Marriage. Marriage within the band was traditionally prohibited. The scope of exogamy extended to friendly ethnic groups, especially the Nivaclé and the Tapíete. After resettlement, the tendency to ethnic exogamy expanded to include other indigenous groups as well as Creoles, especially in multiethnic villages. Divorce continues to be accepted, and can be initiated by either spouse.
Domestic Unit. The domestic unit together with age-grades were the essential articulations of the social system. Heads of families were traditionally able to impose their decisions on the leader of the band. The matrilocal extended family, normally including three generations, continues to predominate; there are also patrilocal units and nuclear families. The emergence of the nuclear family is a consequence of migrant work and wage earning since the beginning of the twentieth century.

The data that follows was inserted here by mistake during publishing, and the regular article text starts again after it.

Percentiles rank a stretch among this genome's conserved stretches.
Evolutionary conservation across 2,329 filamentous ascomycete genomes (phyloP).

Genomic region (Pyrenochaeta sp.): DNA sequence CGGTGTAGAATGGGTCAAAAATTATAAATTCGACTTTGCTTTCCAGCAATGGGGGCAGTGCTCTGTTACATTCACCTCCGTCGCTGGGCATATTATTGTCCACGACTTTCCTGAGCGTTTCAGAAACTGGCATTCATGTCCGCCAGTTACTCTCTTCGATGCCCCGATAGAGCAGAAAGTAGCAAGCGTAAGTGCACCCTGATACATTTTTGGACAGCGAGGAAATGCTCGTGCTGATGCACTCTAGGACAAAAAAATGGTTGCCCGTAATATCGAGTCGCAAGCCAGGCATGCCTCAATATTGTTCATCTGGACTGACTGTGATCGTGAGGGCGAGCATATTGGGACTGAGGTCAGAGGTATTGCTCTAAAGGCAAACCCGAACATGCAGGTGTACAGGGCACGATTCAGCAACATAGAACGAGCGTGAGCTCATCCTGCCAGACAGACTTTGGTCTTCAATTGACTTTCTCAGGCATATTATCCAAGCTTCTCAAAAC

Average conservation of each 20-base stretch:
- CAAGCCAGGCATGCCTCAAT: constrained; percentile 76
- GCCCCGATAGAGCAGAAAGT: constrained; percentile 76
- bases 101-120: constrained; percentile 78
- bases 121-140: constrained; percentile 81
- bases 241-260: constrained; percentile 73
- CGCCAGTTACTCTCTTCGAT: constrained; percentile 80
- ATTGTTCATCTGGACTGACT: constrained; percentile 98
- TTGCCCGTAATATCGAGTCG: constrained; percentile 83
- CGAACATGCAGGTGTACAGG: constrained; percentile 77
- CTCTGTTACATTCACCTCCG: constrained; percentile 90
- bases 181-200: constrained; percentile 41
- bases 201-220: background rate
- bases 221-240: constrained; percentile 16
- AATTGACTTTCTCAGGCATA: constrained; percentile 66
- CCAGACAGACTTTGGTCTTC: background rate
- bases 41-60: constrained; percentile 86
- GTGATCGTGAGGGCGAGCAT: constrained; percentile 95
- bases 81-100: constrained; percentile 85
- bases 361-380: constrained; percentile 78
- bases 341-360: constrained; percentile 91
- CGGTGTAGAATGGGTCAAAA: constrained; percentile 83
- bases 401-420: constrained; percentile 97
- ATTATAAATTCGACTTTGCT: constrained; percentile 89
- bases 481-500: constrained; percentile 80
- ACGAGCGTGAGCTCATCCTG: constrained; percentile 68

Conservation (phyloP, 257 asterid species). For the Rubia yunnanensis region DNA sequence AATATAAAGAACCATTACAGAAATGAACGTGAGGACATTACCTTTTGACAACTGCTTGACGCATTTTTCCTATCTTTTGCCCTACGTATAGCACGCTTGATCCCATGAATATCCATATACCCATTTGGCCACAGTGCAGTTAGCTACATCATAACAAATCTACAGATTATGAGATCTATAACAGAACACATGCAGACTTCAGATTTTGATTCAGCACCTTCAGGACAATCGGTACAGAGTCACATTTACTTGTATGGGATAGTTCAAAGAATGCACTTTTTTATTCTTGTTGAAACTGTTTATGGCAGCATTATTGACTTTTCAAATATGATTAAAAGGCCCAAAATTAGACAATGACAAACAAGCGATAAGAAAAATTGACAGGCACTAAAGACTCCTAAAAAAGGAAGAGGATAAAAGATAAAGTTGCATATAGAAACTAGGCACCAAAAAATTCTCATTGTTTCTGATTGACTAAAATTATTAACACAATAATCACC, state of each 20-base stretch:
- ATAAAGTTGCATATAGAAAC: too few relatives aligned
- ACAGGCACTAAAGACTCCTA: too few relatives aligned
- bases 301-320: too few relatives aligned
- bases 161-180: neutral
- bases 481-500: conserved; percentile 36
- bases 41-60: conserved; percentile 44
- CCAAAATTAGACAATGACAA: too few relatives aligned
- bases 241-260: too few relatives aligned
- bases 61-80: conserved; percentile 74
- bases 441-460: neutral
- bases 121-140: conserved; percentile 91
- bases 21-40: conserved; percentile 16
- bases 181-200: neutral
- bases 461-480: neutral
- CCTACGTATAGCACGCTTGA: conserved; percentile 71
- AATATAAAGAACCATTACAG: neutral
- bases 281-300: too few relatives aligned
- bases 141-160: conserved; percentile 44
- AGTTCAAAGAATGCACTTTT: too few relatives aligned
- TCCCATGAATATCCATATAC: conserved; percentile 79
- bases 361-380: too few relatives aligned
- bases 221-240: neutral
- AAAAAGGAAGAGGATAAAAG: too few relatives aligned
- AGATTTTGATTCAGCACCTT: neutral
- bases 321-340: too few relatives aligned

Socialization. Children were and are raised permissively and their personal autonomy is furthered. As repositories of knowledge and guides to behavior, grandparents were formerly the main socializing agents. Such preeminence must be linked to the system of hierarchical age-grades, according to the principle that age confers status and prestige. The confrontation of formal education with the informal education imparted by elders has resulted in a progressive displacement of enculturative responsibilities to the parental generation, given the fact that the latter interact more smoothly within the regional/national context.